Estate Planning for Special Needs
If you have a loved one with special needs, you may be used to working with private physicians and schools or Pennsylvania educational and medical institutions to ensure that they receive the care they need. There are several types of special needs trusts in Pennsylvania and it is important to understand the differences in order to decide which type best suits your family’s needs.
First Party Trusts
A first-party trust and can be used when the beneficiary of the special needs trust is the person whose assets or property are going to fund the trust. This type is often utilized by a disabled individual in order to allow them to qualify for medical assistance from the state.
In order to set up a first-party trust, the person who is going to be the trust beneficiary must be under the age of 65. If this is you, you are allowed to make contributions to the trust after creating it until you turn 65, but you cannot make any contributions thereafter. If you withdraw income or principal from the trust it must be used for your sole benefit. The trust has to include a provision that provides for reimbursement in the amount equal total to the medical assistance paid by the Pennsylvania Department of Human Services because if the trust did not exist, the resources that were put into the trust would have been considered in determining the beneficiary’s eligibility for medical assistance.
The rules regarding first-party special needs trusts in Pennsylvania can be complex. If you are interested in creating a special needs trust, call us today at (610) 562-2000 or contact us here.
Third Party or Supplemental Needs Trusts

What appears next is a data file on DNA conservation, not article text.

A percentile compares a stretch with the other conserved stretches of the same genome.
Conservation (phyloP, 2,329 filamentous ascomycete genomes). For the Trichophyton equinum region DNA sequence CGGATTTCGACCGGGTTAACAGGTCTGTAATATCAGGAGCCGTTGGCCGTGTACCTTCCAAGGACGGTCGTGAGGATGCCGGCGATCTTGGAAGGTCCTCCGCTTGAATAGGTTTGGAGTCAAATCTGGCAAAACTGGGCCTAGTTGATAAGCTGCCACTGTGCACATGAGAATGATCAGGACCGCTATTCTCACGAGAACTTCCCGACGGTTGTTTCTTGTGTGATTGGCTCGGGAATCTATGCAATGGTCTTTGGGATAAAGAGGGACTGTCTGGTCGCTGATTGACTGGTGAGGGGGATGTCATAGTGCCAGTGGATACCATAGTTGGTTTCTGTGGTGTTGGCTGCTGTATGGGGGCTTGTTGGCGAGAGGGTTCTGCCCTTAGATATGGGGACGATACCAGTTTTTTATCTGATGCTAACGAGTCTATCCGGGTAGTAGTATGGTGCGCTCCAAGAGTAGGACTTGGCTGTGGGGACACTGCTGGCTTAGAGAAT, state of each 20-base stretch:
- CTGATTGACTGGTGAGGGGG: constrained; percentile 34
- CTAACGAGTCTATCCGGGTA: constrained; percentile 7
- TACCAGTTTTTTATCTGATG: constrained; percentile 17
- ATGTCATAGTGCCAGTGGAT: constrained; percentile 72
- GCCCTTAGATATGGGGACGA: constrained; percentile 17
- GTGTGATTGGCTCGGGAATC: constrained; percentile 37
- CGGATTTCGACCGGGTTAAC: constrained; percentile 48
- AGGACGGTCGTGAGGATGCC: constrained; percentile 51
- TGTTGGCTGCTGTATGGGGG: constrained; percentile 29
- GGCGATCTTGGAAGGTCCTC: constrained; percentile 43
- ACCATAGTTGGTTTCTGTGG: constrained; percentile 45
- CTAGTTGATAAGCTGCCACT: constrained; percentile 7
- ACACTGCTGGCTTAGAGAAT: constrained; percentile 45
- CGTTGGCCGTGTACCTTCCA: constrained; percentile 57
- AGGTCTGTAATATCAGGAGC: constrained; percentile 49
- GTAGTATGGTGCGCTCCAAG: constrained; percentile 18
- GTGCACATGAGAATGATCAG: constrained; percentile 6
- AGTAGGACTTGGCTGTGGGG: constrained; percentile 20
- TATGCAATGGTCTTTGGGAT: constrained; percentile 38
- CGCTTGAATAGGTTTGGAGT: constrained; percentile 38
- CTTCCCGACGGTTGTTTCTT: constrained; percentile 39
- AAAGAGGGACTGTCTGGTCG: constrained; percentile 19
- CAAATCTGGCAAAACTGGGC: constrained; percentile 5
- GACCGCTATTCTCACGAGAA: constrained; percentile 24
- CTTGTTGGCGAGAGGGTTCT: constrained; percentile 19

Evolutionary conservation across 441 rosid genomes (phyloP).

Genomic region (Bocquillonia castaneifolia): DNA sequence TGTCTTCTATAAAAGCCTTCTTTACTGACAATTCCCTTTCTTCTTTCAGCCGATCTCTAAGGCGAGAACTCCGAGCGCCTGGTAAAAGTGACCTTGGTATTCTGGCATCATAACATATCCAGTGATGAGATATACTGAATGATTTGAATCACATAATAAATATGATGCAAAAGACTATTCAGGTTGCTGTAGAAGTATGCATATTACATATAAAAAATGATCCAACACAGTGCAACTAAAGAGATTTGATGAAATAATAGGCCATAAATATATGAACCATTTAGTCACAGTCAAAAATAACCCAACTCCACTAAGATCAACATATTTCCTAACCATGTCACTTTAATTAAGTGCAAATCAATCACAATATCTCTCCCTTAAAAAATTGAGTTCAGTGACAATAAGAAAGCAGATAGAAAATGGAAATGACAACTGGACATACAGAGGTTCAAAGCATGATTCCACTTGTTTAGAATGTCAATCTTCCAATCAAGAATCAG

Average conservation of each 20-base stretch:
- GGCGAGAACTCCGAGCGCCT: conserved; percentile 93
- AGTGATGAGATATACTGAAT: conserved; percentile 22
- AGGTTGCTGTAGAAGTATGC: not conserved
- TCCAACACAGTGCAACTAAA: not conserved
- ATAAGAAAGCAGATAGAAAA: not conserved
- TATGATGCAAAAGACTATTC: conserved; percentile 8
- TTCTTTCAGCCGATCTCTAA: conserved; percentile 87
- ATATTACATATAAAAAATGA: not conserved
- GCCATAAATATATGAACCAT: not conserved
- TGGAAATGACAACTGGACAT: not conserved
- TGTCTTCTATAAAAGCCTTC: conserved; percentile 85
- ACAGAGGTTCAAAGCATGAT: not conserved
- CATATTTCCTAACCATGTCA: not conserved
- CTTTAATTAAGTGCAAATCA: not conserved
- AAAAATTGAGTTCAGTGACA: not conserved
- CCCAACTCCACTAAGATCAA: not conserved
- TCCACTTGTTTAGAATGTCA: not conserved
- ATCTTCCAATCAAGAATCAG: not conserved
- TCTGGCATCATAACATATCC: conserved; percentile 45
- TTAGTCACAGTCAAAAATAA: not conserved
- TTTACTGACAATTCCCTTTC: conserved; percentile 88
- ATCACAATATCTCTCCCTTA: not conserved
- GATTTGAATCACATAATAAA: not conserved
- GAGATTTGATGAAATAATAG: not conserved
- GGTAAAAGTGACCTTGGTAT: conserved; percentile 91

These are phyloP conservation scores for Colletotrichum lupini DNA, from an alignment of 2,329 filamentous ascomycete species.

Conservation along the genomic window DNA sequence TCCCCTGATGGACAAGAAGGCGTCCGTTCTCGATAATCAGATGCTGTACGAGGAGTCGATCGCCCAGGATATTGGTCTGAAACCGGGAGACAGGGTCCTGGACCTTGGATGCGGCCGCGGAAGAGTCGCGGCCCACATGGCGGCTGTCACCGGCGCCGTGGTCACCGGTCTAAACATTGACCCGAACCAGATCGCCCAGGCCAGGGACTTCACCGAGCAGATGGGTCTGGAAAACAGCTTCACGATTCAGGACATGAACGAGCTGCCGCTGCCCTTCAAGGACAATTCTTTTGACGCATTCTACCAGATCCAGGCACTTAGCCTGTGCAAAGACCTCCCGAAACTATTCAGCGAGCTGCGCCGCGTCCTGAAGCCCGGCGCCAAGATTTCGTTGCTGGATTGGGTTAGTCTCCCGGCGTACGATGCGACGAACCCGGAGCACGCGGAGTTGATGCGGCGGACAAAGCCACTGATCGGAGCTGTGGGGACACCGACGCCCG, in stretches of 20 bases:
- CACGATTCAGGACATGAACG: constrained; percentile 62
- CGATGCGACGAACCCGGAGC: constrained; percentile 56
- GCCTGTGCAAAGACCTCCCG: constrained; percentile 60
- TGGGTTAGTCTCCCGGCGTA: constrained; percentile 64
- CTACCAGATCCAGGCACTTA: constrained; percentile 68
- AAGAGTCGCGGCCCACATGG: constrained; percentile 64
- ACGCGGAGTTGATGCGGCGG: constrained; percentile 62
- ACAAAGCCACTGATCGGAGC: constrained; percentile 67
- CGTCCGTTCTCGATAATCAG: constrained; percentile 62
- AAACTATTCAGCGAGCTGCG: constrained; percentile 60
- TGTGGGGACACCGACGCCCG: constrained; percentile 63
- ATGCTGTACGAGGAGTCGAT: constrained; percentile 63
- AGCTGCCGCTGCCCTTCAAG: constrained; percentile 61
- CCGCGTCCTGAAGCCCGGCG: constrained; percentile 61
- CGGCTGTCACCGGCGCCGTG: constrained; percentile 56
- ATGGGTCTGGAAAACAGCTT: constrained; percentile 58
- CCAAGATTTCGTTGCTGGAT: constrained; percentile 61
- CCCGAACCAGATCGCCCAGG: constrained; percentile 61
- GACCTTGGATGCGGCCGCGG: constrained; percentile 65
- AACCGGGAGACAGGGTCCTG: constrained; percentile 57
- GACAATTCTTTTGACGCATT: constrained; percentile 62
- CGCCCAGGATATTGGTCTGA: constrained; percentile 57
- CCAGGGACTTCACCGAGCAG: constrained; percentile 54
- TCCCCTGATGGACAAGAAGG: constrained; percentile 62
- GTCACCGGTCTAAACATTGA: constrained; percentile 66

Another type of special needs trust is called a third-party trust and can be used when you have decided to fund a trust for another special needs beneficiary, perhaps your child or another relative. This type of trust is also called a supplemental needs trust. Its existence must be reported to your county if the trust beneficiary applies for medical assistance, and the county will decide whether it should count when determining the beneficiary’s eligibility.
If you are considering leaving money to a loved one with special needs, creating a supplemental needs trust allows them to use the money you intend to leave them without jeopardizing any medical assistance they currently receive.
Educational trusts are typically established when a family is engaged in litigation against a school district in order to obtain services for a special needs child. The proceeds to be used for the child’s education are placed in the trust, and any money remaining when the child exits school is returned to the school district. These trusts can also be counted as assets when determining an individual’s eligibility for medical assistance, but do not have to be. It is up to your county to make the ultimate decision.
Choosing a Trustee
If you decide that a special needs trust is appropriate for you or your loved one, sitting down with an attorney to make the decision of who to choose as trustee is critical. The trustee will manage all of the funds on behalf of you or your relative, and since the funds in the trust may be used for either daily expenses or specific medical or therapeutic needs, it’s important to choose someone who understands those needs and can make the best choices possible. This person also needs to have adequate time to devote not just to overseeing the trust but checking in on the beneficiary and handling their evolving needs.